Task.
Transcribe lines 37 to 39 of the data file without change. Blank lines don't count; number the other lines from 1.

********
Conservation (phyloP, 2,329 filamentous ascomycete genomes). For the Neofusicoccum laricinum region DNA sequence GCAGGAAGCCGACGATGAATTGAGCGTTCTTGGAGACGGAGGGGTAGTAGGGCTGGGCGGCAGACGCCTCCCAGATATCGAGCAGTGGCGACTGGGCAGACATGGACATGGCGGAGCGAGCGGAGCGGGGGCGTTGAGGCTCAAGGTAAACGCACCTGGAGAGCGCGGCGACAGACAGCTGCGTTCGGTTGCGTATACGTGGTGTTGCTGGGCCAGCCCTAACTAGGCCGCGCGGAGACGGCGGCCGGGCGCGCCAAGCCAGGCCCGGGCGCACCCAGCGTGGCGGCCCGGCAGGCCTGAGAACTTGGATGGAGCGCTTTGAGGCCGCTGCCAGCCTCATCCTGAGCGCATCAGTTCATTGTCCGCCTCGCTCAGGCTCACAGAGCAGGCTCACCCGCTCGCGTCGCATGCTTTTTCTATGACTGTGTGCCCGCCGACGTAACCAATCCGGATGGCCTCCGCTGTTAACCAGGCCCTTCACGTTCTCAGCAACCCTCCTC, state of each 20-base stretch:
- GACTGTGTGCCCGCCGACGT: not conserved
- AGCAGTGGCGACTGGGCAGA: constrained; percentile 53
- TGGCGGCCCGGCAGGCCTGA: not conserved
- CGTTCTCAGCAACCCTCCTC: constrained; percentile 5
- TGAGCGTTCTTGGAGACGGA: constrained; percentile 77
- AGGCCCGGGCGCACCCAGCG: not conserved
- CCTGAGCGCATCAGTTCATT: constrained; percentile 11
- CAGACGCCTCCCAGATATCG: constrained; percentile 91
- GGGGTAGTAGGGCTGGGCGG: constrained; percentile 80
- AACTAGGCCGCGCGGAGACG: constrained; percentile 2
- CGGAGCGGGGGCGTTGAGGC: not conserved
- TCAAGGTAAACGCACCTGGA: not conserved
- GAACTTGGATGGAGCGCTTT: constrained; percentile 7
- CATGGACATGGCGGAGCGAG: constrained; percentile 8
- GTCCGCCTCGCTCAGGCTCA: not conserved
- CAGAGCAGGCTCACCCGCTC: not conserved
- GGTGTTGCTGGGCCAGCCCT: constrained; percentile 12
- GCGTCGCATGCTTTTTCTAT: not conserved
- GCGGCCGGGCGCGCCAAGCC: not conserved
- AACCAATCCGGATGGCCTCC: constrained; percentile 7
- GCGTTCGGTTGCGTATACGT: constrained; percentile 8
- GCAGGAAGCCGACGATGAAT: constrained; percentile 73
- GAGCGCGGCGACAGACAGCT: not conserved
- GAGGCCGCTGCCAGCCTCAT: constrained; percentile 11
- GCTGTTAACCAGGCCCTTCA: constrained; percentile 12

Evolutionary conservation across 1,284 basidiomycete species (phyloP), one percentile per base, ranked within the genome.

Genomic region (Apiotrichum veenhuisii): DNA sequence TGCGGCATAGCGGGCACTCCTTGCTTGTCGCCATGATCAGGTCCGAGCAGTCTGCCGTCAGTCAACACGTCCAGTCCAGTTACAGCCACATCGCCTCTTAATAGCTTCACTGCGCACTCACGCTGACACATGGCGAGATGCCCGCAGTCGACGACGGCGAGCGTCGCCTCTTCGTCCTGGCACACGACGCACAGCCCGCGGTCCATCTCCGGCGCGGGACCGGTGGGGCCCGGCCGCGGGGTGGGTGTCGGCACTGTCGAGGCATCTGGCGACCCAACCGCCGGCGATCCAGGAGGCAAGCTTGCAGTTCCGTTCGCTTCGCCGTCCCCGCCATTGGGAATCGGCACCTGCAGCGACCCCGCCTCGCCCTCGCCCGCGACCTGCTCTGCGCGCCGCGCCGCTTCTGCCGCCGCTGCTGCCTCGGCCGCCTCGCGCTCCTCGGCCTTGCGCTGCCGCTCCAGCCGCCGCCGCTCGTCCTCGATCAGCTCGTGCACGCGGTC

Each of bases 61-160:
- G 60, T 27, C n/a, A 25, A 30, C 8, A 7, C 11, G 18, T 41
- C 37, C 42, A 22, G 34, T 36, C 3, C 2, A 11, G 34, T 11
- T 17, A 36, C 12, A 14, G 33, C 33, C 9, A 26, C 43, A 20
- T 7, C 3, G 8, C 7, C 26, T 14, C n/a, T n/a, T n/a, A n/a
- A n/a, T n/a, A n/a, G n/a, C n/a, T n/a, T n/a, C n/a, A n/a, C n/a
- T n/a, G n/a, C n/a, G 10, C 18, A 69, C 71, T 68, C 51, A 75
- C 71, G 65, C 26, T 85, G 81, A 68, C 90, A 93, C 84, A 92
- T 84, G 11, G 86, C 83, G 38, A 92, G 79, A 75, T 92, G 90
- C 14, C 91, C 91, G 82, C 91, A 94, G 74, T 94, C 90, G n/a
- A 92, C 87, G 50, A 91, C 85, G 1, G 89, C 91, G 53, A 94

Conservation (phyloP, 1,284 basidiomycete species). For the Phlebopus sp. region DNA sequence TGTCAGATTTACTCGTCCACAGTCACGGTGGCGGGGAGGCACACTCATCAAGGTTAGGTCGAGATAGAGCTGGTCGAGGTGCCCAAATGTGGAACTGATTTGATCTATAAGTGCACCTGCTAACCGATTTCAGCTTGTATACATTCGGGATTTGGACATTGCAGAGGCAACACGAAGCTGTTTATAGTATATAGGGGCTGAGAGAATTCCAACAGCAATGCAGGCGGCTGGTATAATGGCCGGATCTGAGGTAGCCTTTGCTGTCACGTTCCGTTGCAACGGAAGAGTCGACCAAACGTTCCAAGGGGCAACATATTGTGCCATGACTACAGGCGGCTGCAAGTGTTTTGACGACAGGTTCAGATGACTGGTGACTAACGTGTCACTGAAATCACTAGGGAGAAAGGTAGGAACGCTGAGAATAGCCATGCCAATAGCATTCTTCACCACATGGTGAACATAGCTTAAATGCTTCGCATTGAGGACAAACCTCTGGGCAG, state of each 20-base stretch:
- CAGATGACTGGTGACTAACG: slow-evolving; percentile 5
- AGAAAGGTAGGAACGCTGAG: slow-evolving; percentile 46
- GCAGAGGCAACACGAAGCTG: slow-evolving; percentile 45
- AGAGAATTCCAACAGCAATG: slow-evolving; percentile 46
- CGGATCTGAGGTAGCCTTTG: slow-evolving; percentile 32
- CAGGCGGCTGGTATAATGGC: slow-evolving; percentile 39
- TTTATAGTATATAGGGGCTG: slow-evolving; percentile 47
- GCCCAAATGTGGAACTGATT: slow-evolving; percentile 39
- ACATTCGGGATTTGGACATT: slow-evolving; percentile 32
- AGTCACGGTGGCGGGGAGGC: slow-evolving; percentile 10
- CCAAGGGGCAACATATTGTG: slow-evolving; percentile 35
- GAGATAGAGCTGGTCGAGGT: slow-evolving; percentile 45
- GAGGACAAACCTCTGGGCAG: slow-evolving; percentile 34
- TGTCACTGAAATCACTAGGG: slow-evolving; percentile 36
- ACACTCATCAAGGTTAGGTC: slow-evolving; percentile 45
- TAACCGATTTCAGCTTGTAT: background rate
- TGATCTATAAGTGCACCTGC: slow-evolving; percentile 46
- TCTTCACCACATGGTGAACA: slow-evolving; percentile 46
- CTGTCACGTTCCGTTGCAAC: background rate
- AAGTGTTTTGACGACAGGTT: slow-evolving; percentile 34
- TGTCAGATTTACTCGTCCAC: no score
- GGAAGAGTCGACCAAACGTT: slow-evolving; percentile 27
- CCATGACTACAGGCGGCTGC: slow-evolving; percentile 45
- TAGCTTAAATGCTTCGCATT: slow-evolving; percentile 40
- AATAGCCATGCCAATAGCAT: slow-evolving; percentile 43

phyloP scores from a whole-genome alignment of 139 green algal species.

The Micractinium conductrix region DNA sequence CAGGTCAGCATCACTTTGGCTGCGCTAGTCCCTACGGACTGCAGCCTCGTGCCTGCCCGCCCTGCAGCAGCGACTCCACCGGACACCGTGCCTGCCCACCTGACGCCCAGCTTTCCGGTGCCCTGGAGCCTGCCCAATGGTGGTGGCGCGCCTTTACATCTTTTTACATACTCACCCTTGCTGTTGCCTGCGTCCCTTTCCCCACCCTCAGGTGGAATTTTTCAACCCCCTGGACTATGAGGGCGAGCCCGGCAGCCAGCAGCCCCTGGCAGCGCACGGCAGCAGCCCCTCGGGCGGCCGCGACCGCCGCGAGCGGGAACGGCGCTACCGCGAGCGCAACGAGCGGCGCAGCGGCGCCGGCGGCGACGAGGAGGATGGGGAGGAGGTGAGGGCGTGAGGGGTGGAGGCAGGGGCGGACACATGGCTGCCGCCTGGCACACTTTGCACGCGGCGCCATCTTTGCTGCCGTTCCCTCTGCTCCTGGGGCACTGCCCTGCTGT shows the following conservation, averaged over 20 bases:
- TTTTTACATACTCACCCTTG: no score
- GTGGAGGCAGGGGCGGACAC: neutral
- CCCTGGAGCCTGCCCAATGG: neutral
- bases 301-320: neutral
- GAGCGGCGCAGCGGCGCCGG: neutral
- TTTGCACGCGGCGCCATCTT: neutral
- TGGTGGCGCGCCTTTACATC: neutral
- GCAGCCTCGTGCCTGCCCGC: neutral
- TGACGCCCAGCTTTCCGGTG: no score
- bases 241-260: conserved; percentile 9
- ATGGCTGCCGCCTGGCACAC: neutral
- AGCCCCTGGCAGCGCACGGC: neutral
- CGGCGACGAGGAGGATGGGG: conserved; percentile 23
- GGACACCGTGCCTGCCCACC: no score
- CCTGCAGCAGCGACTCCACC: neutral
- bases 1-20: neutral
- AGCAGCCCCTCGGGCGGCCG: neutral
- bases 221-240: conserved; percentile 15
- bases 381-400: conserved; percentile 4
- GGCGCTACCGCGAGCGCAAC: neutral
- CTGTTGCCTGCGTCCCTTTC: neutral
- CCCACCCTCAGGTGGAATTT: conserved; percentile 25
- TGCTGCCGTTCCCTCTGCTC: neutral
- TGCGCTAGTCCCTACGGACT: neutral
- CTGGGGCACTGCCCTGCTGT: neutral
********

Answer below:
- T 84, G 11, G 86, C 83, G 38, A 92, G 79, A 75, T 92, G 90
- C 14, C 91, C 91, G 82, C 91, A 94, G 74, T 94, C 90, G n/a
- A 92, C 87, G 50, A 91, C 85, G 1, G 89, C 91, G 53, A 94